The Respiratory System



The muscles employed to ventilate the lungs of humans vary with the ventilation demands at the time. It is convenient to consider the minimal ventilation requirements and labored ventilation requirements to review how the muscles used.

In relaxed breathing the ribs are lifted by external intercostal muscles. The angle of the external intercostals cause each rib to be lifted up toward the rib above when they contract. Also, the diaphragm contracts to lower the floor of the thoracic cavity. Lifting the ribs expands the thoracic cavity walls, and lowering the floor also increases the thoracic cavity space.

Exhalation in the relaxed state involves the recoil of the tissues to their pre-inhalation position. No additional muscular work is required to exhale in the relaxed state.


Forced or labored breathing involves the sternocleidomastoid and scalene muscles to lift the upper rib cage even more than in normal breathing. By lifting the upper portion of the rib cage the action of the intercostals is magnified.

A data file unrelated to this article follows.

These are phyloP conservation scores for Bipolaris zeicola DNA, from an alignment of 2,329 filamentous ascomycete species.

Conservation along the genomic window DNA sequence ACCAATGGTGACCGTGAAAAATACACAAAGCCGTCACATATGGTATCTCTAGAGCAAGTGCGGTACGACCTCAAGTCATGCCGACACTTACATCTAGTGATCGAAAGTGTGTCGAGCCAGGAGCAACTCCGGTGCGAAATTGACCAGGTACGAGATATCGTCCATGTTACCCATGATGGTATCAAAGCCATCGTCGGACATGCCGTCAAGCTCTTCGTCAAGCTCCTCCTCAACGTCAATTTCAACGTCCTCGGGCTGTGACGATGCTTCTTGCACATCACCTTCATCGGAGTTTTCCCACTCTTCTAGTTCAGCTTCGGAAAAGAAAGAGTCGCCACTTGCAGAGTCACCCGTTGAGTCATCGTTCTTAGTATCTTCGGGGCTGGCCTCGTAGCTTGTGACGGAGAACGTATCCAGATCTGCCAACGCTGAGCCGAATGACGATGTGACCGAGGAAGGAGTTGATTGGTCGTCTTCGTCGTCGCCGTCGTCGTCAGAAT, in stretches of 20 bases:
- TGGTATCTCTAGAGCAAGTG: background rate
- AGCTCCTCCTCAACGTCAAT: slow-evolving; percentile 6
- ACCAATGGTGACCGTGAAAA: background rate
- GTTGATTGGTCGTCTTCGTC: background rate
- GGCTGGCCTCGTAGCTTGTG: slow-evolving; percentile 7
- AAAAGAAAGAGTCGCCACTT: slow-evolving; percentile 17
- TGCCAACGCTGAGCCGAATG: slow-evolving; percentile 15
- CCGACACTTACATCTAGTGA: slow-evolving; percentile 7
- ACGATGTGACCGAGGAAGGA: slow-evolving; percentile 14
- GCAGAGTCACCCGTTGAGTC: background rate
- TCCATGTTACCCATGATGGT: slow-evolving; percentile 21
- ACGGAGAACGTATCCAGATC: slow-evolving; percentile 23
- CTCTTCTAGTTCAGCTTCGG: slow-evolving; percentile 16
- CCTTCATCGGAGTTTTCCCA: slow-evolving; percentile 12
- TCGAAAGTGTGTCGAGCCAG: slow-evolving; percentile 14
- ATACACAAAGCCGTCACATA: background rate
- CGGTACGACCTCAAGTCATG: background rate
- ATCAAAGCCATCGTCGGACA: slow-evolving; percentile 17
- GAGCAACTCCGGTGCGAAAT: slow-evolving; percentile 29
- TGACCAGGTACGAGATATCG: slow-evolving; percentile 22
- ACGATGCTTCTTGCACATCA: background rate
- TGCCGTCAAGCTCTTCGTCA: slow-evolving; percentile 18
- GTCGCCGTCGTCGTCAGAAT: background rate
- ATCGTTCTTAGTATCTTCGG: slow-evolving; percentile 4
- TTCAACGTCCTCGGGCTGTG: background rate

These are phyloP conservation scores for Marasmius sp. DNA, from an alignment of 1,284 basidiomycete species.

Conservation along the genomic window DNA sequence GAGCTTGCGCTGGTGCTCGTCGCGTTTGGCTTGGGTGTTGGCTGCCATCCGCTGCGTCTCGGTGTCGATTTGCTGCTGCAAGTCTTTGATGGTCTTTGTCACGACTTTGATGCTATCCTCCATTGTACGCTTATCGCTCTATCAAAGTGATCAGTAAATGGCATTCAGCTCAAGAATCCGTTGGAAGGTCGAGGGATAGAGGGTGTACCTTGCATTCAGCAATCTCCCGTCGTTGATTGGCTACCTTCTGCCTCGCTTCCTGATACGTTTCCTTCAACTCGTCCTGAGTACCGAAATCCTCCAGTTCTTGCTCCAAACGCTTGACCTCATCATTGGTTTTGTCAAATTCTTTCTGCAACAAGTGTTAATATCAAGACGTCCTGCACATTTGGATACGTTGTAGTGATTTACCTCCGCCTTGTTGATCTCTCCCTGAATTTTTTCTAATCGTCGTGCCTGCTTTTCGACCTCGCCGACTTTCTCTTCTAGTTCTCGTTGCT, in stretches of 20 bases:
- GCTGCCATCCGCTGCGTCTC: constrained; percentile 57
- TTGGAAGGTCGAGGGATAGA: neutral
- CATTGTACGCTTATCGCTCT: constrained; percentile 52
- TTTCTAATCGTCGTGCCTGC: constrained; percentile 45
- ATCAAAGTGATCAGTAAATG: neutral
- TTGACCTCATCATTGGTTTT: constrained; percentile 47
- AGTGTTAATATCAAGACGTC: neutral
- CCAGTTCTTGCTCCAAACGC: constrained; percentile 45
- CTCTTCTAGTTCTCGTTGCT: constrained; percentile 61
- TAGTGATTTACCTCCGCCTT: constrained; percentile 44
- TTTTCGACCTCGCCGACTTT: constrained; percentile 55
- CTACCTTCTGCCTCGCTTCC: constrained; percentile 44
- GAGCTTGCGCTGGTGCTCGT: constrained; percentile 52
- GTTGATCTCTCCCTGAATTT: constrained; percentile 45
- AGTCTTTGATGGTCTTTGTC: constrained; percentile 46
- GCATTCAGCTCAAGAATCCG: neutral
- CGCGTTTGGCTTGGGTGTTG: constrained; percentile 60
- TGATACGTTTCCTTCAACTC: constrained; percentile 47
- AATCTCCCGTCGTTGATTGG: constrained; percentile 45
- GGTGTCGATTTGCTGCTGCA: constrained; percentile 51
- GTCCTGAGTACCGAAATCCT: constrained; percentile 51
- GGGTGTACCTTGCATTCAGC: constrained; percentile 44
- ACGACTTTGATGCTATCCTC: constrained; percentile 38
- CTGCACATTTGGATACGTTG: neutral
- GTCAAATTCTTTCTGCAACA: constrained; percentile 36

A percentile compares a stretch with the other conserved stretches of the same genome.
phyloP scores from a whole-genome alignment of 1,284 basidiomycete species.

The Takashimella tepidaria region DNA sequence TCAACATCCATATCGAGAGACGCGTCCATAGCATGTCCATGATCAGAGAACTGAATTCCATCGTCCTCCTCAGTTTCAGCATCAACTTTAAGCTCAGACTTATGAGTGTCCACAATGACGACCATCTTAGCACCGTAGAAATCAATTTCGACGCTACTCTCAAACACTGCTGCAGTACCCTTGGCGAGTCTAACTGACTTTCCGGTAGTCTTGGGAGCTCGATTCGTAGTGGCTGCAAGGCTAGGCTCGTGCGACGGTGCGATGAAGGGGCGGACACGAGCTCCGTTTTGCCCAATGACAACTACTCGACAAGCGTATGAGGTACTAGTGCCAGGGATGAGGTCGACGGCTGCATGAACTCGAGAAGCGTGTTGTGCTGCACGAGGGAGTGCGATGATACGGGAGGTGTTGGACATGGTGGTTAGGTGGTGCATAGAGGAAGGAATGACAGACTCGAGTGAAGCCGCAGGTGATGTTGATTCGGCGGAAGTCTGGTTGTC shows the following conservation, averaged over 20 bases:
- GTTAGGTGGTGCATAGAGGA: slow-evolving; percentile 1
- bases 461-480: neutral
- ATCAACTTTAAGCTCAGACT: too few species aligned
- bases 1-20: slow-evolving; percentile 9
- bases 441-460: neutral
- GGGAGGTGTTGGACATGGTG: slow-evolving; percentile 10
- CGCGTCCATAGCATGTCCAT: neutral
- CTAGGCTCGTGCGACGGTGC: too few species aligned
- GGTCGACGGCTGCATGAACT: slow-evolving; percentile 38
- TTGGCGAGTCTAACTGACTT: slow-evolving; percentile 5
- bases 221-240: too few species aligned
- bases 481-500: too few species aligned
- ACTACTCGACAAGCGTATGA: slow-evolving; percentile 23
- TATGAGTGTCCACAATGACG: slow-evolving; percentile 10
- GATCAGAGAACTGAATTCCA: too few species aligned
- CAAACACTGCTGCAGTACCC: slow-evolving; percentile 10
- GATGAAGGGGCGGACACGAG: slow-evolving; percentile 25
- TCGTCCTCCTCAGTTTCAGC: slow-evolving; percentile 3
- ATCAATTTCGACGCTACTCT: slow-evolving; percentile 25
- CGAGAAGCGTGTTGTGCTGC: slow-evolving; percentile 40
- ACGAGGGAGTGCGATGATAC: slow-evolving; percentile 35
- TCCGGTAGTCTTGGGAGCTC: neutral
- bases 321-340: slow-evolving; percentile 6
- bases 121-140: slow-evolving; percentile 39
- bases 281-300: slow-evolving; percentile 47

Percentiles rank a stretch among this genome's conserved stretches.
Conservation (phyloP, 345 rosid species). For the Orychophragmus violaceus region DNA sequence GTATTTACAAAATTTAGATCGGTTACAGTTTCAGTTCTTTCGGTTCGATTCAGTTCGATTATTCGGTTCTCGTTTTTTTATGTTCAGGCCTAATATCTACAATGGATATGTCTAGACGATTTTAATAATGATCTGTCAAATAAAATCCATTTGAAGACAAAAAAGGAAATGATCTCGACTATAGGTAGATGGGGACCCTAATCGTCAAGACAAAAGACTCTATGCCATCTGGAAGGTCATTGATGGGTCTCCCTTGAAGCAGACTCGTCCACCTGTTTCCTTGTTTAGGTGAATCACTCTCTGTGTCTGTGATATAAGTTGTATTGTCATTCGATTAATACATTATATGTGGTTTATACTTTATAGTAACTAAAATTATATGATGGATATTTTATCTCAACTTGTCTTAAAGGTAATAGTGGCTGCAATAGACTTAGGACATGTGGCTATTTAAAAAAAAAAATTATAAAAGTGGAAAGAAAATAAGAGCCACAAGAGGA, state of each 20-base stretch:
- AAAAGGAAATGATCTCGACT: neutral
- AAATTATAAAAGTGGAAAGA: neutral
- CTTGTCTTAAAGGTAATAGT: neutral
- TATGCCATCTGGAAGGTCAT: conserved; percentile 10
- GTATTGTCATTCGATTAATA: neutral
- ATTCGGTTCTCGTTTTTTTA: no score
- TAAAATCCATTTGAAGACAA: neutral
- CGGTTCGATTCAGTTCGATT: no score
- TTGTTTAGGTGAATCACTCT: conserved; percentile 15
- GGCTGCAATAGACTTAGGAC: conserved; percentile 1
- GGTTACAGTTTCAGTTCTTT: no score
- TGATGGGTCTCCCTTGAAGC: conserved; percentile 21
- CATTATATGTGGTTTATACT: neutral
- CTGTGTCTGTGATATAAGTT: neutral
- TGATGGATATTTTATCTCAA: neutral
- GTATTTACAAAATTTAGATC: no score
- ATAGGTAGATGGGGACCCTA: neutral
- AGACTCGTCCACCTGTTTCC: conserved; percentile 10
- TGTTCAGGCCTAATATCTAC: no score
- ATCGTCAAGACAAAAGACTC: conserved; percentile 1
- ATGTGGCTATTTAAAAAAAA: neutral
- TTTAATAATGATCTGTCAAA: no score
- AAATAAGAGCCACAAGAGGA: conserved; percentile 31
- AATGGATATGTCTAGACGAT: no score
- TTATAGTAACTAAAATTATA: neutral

Forced exhalation employs the internal intercostals and the abdominal muscles. The internal intercostals are positioned at such an angle to pull the ribs downward when they contract, thereby reducing the volume of the thoracic cavity. The abdominal muscles (rectus abdominis, external oblique, internal oblique, and transversus abdominis) contract to push inward on the abdominal organs and force the diaphragm back up.






























Overview of Respiratory System

Human Nasal Passages

Human Pharynx Regions

Human Larynx and Trachea

Human Bronchi and Lungs

Muscles of Human Respiration

Lower Respiratory Development

Fish Lungs/Air Bladders

Tetrapod Lungs

Lung Ventilation Systems

Gills of Vertebrate Animals

Things I Should Know